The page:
The Tongue River Railroad told the U.S. Surface Transportation Board (STB) in an April 19 filing that it will abandon, following an adverse appeals court decision, plans to build its rail line south of Ashland, Mont., and will instead focus on building the 80-mile segment of line that will run north from Ashland to a BNSF Railway interconnect at Miles City, Mont.
The Tongue River Railroad has been around as a proposal for over 20 years, with its routing fought out over the years at the STB and its predecessor agency, the now-defunct Interstate Commerce Commission. Environmental groups and local ranchers have put up stiff opposition to the plan.
Recently, the U.S. Ninth Circuit Court of Appeals, on a partial remand of issues back to the STB, essentially struck down board approvals of rail alignments in decisions called TRCC II and TRCC III. The railroad said it now wants to withdraw or amend its applications related to those decisions, which impact the south-of-Ashland line segment, and only proceed under a separate approval of the north-of-Ashland segment.
The need to push along construction of this north-of-Ashland segment became sharper over the past couple of years as Arch Coal (NYSE: ACI), now a co-owner of the Tongue River Railroad, secured state and private coal reserves in the Otter Creek area for a big new strip mine. Plans to develop this mine in a few years mean that north-of-Ashland rail construction needs to happen as soon as possible, the Tongue River Railroad told the board. It noted that the board will need to prepare a second supplemental environmental impact statement for this rail project now that the impacts of the planned Arch Coal mine need to be considered.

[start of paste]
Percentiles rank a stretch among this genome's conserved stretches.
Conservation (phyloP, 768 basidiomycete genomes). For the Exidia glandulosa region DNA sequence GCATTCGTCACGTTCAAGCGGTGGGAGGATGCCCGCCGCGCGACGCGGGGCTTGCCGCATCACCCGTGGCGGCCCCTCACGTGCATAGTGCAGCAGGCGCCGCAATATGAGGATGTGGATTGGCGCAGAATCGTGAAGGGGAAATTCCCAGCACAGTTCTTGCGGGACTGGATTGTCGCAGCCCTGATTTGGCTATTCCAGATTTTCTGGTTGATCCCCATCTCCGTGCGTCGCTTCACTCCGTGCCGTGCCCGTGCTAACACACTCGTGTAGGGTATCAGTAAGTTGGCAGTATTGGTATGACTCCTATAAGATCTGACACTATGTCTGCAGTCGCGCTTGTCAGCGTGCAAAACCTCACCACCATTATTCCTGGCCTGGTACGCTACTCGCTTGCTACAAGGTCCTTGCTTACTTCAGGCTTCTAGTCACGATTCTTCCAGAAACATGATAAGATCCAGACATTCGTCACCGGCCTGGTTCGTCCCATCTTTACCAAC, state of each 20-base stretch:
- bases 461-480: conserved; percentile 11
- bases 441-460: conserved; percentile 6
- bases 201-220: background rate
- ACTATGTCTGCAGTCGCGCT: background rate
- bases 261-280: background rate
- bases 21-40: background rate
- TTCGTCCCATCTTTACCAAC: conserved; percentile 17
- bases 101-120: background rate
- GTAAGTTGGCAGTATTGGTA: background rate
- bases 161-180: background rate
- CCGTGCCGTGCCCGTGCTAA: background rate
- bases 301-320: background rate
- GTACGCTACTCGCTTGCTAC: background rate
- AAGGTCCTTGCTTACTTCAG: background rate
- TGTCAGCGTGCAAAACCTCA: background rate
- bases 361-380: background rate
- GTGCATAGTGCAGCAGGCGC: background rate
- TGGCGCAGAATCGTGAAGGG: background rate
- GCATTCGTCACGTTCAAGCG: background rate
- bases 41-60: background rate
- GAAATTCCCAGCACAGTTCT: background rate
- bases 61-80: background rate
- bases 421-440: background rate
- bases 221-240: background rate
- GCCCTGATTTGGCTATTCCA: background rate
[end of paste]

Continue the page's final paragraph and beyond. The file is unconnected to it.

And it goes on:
The railroad noted that other agencies – including the U.S. Army Corps of Engineers, the U.S. Bureau of Land Management and state agencies – will depend on the new environmental review done by the board during their own work on still-needed permits for the new rail segment.
In its full, original routing, the Tongue River Railroad would have started at the south end with an interconnect into a BNSF line near the existing Spring Creek and Decker coal mines, then would have run northeast along the Tongue River, through the Ashland/Otter Creek area, to Miles City. That would have been a win-win. It would not only have cut miles off existing BNSF coal movements over current lines to Upper Midwest utilities and a coal transloading terminal on Lake Superior, it would also have opened up access to the Otter Creek coal reserves in the middle. The new plan cuts out one of those wins, the part about shorter BNSF routing.
Said Arch Coal about its investment in the railroad in its Feb. 29 annual Form 10-K report: “In July 2011, the Company purchased a 33% membership interest in the Tongue River Holding Company, LLC (‘Tongue River’) joint venture. Tongue River will develop and construct a railway line near Miles City, Montana and the Company’s Otter Creek reserves. The Company has the right, upon the receipt of permits and approval for construction or under other prescribed circumstances, to require the other investors to purchase all of the Company’s units in the venture at an amount equal to the capital contributions made by the Company at that time, less any distributions received.”